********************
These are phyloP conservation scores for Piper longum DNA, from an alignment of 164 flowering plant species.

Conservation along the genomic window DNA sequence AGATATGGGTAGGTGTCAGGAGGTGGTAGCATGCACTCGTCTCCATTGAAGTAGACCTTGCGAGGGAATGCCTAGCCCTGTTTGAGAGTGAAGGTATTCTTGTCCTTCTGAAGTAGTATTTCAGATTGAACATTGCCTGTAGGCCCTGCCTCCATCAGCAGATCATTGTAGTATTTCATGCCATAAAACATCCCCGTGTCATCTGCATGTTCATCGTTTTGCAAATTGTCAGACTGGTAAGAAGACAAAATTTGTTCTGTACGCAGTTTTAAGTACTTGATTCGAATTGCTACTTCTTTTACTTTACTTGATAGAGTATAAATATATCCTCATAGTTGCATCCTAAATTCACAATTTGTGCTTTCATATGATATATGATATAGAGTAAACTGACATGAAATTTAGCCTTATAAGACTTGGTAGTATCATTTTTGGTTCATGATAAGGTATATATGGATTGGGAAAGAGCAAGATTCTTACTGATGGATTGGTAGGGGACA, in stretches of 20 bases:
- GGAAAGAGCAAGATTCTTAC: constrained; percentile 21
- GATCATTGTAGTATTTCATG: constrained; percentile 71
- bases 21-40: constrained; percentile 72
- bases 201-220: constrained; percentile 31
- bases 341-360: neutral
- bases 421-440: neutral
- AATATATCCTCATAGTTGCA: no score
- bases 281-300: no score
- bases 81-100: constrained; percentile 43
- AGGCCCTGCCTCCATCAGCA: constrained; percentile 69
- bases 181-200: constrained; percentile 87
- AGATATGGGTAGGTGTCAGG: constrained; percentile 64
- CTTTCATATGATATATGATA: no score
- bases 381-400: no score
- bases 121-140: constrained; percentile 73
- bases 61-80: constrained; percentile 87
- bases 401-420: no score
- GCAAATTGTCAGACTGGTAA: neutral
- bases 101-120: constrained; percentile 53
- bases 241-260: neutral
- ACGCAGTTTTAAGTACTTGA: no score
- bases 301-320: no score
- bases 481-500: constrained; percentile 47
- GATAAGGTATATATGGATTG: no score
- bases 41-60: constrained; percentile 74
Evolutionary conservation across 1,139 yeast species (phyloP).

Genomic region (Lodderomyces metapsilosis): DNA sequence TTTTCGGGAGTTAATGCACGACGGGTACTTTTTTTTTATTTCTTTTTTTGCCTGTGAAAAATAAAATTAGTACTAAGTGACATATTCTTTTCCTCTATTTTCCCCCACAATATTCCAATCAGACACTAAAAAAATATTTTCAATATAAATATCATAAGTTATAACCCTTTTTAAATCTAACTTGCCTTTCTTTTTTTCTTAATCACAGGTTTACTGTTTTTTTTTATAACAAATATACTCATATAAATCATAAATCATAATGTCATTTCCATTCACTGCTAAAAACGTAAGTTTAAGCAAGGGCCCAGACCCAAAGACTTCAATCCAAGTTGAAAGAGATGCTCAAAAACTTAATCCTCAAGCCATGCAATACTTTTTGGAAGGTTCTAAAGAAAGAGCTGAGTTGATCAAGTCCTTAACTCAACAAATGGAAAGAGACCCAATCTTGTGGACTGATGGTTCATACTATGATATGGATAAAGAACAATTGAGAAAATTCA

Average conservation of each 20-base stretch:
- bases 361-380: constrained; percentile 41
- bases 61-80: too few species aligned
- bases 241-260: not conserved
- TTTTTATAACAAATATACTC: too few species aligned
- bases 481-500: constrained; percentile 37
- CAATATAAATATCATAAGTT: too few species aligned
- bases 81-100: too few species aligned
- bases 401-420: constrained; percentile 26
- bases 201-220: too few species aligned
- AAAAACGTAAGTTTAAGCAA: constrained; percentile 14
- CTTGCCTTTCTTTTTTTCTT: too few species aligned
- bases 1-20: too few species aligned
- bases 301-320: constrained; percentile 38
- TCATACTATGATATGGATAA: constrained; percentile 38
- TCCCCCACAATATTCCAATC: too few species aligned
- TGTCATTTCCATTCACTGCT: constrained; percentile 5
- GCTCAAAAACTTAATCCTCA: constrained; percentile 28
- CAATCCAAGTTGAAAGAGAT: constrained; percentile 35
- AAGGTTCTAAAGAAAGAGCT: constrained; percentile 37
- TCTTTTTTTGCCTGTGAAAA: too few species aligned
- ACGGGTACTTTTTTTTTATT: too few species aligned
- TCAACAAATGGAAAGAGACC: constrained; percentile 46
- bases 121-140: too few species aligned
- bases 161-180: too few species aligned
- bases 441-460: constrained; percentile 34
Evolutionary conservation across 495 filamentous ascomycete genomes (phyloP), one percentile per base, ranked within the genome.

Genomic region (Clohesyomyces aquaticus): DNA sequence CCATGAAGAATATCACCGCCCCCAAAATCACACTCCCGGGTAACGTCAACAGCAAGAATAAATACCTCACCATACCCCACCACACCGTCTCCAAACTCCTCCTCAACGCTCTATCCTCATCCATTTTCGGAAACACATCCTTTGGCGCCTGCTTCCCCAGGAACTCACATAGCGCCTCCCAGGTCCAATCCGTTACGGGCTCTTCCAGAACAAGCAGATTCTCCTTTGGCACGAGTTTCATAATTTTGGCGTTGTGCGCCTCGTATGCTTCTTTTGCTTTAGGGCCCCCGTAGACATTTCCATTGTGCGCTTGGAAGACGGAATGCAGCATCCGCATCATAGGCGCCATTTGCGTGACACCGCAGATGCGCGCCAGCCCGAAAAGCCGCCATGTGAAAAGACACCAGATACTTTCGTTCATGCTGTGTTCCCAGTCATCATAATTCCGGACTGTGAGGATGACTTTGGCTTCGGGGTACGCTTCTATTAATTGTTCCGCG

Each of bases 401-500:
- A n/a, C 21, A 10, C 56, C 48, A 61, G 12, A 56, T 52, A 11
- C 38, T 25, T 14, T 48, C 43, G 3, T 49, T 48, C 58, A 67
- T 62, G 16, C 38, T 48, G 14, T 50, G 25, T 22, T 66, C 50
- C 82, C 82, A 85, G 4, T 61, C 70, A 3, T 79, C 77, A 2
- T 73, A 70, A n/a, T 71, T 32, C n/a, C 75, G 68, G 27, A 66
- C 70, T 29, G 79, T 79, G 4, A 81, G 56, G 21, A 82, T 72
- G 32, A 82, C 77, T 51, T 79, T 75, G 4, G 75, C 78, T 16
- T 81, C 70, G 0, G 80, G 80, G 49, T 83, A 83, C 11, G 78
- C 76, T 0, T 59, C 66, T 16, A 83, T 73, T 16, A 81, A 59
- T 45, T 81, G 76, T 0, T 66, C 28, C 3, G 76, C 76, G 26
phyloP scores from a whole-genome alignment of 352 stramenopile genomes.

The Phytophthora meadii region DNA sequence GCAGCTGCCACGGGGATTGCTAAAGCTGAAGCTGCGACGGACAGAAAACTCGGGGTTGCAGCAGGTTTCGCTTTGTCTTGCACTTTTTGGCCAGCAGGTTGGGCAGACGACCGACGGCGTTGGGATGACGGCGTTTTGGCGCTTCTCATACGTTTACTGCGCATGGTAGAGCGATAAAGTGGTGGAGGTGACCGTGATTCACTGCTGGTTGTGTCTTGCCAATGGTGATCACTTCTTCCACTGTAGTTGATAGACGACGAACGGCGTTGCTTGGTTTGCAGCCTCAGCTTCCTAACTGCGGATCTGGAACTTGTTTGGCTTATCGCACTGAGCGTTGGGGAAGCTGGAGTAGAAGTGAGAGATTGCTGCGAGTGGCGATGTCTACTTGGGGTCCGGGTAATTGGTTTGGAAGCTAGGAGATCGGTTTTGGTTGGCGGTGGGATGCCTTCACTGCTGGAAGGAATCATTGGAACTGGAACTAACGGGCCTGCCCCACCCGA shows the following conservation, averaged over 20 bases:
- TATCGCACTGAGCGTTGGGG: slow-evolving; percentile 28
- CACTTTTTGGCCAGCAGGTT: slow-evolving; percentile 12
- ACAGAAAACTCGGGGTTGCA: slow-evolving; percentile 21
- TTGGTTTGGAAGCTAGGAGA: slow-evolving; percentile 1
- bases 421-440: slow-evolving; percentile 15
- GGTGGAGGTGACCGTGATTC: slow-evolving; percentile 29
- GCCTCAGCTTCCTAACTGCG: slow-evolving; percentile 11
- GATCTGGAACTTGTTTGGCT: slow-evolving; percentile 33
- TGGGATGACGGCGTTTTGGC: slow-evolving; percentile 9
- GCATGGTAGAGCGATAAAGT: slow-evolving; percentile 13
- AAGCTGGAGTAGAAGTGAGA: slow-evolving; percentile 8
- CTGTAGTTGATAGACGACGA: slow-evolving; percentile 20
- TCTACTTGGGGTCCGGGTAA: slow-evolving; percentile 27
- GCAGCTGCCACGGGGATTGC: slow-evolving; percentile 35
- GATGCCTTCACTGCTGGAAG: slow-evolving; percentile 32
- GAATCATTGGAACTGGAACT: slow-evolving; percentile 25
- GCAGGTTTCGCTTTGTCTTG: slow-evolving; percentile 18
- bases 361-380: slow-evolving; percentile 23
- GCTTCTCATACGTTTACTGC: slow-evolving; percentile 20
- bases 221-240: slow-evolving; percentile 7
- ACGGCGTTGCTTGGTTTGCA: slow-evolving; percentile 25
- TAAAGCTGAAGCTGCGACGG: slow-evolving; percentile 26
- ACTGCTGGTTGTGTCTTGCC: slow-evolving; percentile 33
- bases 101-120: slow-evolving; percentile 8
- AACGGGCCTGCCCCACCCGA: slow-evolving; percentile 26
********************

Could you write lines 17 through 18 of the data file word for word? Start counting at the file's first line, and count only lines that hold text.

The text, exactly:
- bases 121-140: constrained; percentile 73
- bases 61-80: constrained; percentile 87